Thailand: Smart phones and volunteers fight drug-resistant malaria. In 2008, when reports appeared that malaria parasites in Cambodia and Thailand were developing resistance to artemisinin, the most effective single drug to treat malaria, the countries launched a joint monitoring, prevention and treatment project in seven provinces along their shared border, with support from WHO. In Thailand alone, more than 300 volunteer village malaria health workers were trained to provide free services to test for malaria and directly observe the treatment of patients with confirmed malaria in remote villages. Use of a smart phone to capture essential data on the patients and monitor their treatment has accelerated progress. An electronic malaria information system (e-MIS) uploaded on the health workers’ mobile devices shows malaria volunteers where to find patients, the status of their treatment, and the situation and trends.

Ethiopia: More HIV-positive mothers deliver babies free of the virus. An effective program, supported by UNICEF and its partners, is preventing transmission of the virus from HIV-positive mothers to their children, a critical measure in ensuring an AIDS-free generation. In Ethiopia UNICEF and partners are supporting the training of 2,000 nurses and midwives on emergency obstetric and newborn care, along with prevention of mother-to-child transmission of HIV.

Zambia: Free HIV treatment reaches 400,000 people. The Ministry of Health, with UNDP support, is scaling up access to treatment by creating 68 new antiretroviral therapy (ART) sites and supplying drugs to all 454 existing ART sites nationwide, giving some 400,000 people access to free HIV/AIDS treatment. Global Fund support provided ART drugs to some 214,339 patients in 2012 and 195,679 in 2013, including HIV-positive pregnant women.

In 2013, WHO published new guidelines that simplify treatment and extend the benefits of antiretroviral medicines to a larger group of people. Earlier uptake of antiretrovirals will help people with HIV to live longer, healthier lives, and substantially reduce the risk of transmitting HIV to others. The move could avert an additional 3 million deaths and prevent 3.5 million more new HIV infections between now and 2025.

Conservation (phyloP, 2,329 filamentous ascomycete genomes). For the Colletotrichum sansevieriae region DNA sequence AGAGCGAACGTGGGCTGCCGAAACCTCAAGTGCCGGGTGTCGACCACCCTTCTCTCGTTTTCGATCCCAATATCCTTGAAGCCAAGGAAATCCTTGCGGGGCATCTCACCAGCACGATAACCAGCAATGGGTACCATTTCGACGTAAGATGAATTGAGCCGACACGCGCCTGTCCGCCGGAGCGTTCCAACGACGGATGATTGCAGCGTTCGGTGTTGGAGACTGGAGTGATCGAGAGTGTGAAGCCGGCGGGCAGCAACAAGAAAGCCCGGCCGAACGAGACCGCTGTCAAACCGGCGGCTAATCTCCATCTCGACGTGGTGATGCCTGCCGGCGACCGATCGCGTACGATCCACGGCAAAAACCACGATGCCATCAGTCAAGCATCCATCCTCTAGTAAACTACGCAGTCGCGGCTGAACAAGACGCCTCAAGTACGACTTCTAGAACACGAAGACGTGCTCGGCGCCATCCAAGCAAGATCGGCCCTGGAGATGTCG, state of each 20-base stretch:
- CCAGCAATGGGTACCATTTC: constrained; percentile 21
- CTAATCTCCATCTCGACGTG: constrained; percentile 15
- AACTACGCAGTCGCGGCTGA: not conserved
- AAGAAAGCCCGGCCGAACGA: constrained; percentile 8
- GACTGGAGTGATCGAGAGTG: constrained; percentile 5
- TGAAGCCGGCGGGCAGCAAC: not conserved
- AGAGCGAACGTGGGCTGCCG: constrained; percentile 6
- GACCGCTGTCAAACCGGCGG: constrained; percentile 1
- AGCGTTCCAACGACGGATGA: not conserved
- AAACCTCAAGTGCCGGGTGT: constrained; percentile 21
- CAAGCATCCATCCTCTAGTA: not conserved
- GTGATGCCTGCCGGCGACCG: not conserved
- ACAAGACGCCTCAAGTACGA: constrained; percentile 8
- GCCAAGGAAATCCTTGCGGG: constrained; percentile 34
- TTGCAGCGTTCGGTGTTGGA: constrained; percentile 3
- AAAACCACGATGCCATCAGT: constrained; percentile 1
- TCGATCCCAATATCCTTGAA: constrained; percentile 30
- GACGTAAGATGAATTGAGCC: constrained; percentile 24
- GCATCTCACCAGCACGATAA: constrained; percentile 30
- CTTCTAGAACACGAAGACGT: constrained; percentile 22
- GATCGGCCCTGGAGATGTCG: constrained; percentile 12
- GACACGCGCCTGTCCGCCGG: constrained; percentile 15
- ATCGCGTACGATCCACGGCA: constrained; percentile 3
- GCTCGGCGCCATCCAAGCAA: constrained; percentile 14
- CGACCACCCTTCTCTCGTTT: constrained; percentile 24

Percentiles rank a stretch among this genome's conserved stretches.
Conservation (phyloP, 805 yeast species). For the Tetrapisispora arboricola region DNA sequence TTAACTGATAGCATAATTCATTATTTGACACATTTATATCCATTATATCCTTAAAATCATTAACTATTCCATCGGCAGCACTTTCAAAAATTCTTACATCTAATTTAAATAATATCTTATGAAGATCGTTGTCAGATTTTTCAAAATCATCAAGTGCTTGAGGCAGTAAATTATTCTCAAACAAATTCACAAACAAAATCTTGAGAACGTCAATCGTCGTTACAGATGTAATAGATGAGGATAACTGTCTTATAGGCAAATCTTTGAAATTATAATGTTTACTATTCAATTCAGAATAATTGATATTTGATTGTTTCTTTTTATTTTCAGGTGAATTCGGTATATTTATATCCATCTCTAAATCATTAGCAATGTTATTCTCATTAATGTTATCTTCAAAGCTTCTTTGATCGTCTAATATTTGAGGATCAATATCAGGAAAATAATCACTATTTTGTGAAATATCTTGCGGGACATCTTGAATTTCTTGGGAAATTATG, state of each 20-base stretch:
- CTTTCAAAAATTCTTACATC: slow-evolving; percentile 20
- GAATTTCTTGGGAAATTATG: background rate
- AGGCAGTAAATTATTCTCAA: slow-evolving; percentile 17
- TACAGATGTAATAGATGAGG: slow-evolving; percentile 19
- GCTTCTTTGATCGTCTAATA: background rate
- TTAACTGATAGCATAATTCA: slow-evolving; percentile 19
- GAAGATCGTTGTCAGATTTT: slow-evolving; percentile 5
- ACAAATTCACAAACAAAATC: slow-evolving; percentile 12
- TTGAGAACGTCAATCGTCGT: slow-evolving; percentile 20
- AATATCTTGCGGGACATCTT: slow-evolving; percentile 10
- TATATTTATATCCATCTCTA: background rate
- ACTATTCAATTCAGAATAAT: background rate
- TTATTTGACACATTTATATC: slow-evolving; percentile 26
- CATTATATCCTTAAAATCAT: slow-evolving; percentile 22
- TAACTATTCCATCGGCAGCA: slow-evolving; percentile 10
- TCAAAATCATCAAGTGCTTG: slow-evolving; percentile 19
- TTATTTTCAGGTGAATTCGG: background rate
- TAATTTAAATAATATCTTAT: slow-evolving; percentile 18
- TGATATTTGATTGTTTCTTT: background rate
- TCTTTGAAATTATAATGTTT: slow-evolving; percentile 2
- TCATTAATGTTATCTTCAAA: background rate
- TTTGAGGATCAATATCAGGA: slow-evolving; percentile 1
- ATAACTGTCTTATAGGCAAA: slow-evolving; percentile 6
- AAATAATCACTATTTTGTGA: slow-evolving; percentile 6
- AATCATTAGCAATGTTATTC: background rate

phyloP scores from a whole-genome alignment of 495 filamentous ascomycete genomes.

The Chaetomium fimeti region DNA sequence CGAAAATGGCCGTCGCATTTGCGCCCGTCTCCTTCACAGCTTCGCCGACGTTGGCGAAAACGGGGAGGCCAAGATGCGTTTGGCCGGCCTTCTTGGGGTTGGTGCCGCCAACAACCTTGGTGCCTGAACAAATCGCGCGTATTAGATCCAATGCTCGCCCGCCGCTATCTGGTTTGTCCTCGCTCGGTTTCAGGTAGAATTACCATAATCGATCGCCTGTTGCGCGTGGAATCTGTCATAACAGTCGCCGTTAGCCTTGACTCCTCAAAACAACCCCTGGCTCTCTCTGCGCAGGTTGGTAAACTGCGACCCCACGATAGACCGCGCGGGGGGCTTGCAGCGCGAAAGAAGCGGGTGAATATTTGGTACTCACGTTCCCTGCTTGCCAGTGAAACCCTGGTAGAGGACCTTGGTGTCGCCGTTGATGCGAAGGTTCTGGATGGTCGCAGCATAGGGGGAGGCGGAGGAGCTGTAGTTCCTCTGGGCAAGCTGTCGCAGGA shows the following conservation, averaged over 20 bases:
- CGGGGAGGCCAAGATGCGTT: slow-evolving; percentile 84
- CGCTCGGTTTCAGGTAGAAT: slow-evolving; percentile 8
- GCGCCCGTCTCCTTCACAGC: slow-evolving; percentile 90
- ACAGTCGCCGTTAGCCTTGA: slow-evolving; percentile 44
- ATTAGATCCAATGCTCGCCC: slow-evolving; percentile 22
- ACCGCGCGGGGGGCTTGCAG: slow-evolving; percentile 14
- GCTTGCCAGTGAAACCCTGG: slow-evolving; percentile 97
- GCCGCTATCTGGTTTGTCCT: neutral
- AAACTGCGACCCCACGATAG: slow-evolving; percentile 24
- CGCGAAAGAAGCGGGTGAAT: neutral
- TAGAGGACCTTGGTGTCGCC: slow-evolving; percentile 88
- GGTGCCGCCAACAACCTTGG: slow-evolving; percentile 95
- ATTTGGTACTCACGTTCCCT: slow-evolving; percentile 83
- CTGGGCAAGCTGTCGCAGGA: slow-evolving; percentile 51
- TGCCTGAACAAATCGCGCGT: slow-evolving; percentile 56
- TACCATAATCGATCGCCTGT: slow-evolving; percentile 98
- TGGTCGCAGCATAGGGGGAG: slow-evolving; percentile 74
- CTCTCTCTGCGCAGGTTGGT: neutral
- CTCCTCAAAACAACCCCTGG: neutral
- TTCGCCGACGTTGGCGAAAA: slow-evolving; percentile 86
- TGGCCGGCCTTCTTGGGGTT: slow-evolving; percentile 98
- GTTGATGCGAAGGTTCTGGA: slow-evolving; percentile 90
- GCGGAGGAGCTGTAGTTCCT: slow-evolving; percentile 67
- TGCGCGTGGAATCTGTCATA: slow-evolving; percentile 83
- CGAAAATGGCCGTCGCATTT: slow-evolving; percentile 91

Partners

The Getting to Zero initiative continues to grow as Heads of State and Government from the 10 countries within the Association of Southeast Asian Nations have committed to making Zero New HIV Infections, Zero Discrimination and Zero HIV-Related Deaths a reality.

The Pan-American Health Organization and partners have spurred a growing number of countries to shift gears on HIV treatment, including the importance of non-discrimination against sexual minorities in the provision of services. Peru is amending its penal code to provide broader access to HIV treatment for youths. Colombia has launched a new communication strategy aimed at reducing barriers to access to HIV prevention and treatment services for members of sexual minorities. Brazil launched a new National Plan of Action against the HIV Epidemic among Homosexuals and Transsexuals, to improve sexual minorities’ access to health and education. Mexico is developing a guide to raise awareness among health providers and government officials of the importance of non-discrimination on the basis of sex, race, religion and sexual orientation. In June 2013, the Organization of American States adopted a bold new Resolution on the Promotion and Protection of Human Rights of People Vulnerable to or Living With or Affected by HIV.

To combat the global AIDS crisis in countries where cricket is the leading sport, the Think Wise partnership, with UNAIDS, UNICEF and the players from the International Cricket Council, encourages young people to be informed, take action to prevent HIV infection and stand together against stigma and discrimination.

In December 2010, WHO issued policy guidance on the use of a new rapid molecular TB diagnostic test, Xpert MTB/RIF. Use of the test represents a sea change, in that TB disease and drug-resistance (to one of the most powerful drugs in TB treatment—rifampicin) can be identified in two hours rather than 4 to 6 weeks as with previous methods. To date, 88 countries have begun roll-out of the test with assistance from WHO and partners. Low- and middle-income countries are benefitting from concessional pricing from the supplier made possible through collaboration with the United States Government, the Bill & Melinda Gates Foundation and UNITAID.